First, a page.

AI Can Accurately Diagnose Breast Cancer, Study Finds
To illustrate the urgent need for breast cancer screening in underserved populations, Thomas J. Marini, M.D., a radiologist at the University of Rochester Medical Center (URMC), cites research from rural Peru.
In the study of 113 breast cancer cases, 105 were self-detected. In other words: Limited access to mammographic screening in the developing nation meant breast cancer went undetected until patients detected physical signs and symptoms themselves.
That's a problematic gap because "the idea is to diagnose cancer before you can feel it," Marini said.
The earlier breast cancer is detected, the more treatment options are available and the better the chance of survival.
Lack of access to mammogram technology
This isn't a problem unique to Peru.
"The Pan American Health Organization estimates that about two-thirds of the world lacks access to any form of diagnostic imaging; not just MRI and mammography, but simple things like ultrasound and X-ray," Marini said.
The organization estimates that 70 percent to 80 percent of diagnostic problems could be resolved if X-rays or ultrasounds were available.
However, it's not just the equipment that's lacking.
"The impact of breast ultrasound is limited by a bottleneck of trained sonographers to acquire imaging and radiologists to interpret the images," Marini said.
To make high-quality diagnostic imaging and services accessible in low-resource areas, Marini and his fellow URMC researchers have a solution: an artificial intelligence (AI)-based tool that can diagnose breast cancer automatically without the need for a sonographer or radiologist.
The researchers conducted a study that revealed the potential of the system to accurately detect palpable breast lumps. For the research, the team used a portable Butterfly iQ ultrasound probe, a portable and low-cost alternative to mammography. The handheld device can be connected to a phone or tablet, and costs about $2,000 (compared with the $150,000-plus price tag of high-end machines, Marini noted).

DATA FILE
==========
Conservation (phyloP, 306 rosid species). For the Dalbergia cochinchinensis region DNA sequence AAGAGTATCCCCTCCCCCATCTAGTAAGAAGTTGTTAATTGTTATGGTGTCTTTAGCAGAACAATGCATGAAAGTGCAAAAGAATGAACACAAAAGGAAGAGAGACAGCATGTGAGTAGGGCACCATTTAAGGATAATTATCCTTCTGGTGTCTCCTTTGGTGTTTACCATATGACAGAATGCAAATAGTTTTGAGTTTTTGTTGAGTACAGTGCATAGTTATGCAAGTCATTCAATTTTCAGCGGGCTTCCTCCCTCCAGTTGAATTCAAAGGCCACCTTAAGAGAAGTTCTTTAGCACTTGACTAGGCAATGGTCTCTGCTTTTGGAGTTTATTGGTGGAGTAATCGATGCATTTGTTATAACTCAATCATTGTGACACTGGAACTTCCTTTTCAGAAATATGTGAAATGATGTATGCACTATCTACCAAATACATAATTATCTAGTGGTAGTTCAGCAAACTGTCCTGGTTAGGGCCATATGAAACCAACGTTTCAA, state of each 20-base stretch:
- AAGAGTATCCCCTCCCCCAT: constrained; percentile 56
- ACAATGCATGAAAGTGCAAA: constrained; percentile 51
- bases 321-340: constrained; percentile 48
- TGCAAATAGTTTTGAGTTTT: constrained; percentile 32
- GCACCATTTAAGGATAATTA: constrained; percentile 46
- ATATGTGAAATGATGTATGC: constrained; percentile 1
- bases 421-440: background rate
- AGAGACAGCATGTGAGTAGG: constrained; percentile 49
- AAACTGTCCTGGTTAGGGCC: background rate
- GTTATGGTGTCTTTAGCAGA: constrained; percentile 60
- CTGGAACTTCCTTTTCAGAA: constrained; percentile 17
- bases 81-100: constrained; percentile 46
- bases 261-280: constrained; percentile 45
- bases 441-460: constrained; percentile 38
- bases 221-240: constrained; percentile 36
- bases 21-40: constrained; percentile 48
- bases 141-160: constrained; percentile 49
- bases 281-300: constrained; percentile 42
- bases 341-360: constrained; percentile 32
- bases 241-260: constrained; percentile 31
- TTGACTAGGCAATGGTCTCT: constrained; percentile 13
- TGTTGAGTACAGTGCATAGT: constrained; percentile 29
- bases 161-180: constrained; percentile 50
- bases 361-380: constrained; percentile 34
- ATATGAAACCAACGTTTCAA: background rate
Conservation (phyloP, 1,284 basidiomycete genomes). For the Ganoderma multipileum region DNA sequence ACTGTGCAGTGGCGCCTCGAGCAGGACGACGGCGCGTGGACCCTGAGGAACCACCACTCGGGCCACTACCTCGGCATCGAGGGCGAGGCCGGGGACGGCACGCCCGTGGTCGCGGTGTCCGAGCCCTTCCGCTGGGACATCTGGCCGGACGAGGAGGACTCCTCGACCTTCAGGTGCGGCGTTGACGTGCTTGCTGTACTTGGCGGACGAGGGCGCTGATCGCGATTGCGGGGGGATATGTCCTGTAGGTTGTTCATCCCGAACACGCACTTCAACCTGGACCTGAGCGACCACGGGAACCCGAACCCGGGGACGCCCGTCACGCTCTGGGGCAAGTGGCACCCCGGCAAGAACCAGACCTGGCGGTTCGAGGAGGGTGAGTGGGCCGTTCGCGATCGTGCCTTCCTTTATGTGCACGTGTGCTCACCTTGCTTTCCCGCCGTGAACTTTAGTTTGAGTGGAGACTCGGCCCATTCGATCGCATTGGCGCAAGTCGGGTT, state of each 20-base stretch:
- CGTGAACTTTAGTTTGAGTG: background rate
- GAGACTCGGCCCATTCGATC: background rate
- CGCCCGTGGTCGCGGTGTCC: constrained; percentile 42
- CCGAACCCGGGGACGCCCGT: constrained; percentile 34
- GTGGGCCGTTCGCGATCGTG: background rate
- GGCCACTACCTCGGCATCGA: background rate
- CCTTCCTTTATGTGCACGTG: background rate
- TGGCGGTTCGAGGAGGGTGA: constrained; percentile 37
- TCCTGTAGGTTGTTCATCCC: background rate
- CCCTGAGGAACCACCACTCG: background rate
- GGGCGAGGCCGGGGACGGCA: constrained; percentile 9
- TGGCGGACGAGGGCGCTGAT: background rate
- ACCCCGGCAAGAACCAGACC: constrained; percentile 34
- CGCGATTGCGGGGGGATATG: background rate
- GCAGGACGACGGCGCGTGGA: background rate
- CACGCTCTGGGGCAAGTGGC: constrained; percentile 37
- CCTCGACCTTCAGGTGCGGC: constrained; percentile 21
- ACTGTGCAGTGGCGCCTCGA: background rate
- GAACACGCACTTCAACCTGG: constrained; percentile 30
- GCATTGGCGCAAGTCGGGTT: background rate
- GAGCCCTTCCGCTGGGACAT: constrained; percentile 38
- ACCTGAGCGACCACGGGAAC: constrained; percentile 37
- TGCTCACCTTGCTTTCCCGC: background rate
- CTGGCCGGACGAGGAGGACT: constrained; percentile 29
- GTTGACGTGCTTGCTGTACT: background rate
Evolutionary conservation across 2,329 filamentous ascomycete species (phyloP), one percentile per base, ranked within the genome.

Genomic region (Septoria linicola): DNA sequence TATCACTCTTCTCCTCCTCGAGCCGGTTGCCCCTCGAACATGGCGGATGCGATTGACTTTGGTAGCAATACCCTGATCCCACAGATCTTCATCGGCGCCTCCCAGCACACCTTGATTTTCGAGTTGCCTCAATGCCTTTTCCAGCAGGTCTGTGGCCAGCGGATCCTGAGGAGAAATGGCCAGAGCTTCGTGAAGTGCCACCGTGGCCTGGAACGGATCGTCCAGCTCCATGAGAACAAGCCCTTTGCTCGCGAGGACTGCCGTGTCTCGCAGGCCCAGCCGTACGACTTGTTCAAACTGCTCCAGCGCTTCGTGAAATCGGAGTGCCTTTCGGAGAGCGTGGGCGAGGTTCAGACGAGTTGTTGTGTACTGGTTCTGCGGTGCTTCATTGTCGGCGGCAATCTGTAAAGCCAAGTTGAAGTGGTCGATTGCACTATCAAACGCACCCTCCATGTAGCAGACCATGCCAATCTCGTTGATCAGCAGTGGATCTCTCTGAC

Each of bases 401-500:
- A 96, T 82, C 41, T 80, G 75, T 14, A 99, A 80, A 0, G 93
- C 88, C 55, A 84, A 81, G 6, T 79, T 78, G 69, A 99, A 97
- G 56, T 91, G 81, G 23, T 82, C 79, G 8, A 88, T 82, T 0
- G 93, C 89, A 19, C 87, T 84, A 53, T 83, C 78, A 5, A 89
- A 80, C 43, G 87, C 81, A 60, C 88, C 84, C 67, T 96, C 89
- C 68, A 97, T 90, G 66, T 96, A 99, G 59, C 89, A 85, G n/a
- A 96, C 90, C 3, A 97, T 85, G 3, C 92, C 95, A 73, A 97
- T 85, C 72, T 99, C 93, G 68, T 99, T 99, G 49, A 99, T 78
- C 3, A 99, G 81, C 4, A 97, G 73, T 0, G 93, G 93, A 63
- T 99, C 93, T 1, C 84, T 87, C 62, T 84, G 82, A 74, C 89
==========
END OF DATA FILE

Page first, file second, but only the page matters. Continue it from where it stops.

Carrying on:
For the study, volume sweep imaging (VSI) was used in place of a sonographer.
"VSI is a specialized approach to acquiring ultrasound images," Marini explained. "It involves the use of a simple ultrasound protocol based on external body landmarks, in this case, the breast lump."
Importantly: "People can learn to do VSI over minutes to hours instead of the years needed to train a sonographer," Marini emphasized.
Instead of a radiologist, the researchers used Samsung's S-Detect AI—an AI system developed as a tool for diagnostic analysis of breast masses—to interpret images.
The researchers tested the performance of the S-Detect using VSI images acquired by medical students who had no prior ultrasound knowledge and were taught to do basic sweeps using the Butterfly iQ device in a two-hour training session. Meanwhile, traditional standard-of-care ultrasounds were performed by a trained sonographer using a high-end ultrasound machine.
The researchers then compared the students' results to the pathological diagnosis, a standard-of-care ultrasound report by an expert radiologist, a standard-of-care ultrasound S-Detect report, and a VSI report by an expert radiologist.
The results are promising
For cancers, cysts, fibroadenomas and lipomas, there was "substantial" agreement between the S-Detect interpretation of VSI and the expert-conducted, standard-of-care ultrasound report. All pathologically proven cancers were identified as "possibly malignant" by S-Detect with a sensitivity of 100 percent and specificity of 86 percent. Sensitivity refers to the proportion of cases correctly identified as cancer without false negatives, while specificity refers to the percent of cases correctly identified as not having cancer without false positives.
"The gold standard will always be that everyone deserves the highest quality of care: an experienced sonographer using a high-end ultrasound machine," Marini said. "But the reality is that this is just not the world that we're living in. We need ways to bridge that gap until we have that reality where everyone can have an experienced sonographer doing the exam.
"In the meantime, this is a really, really promising approach where you can really help a lot of people," Marini said. "Since breast cancer's an urgent crisis in low- and middle-income countries right now, this is something that we have available to us right now."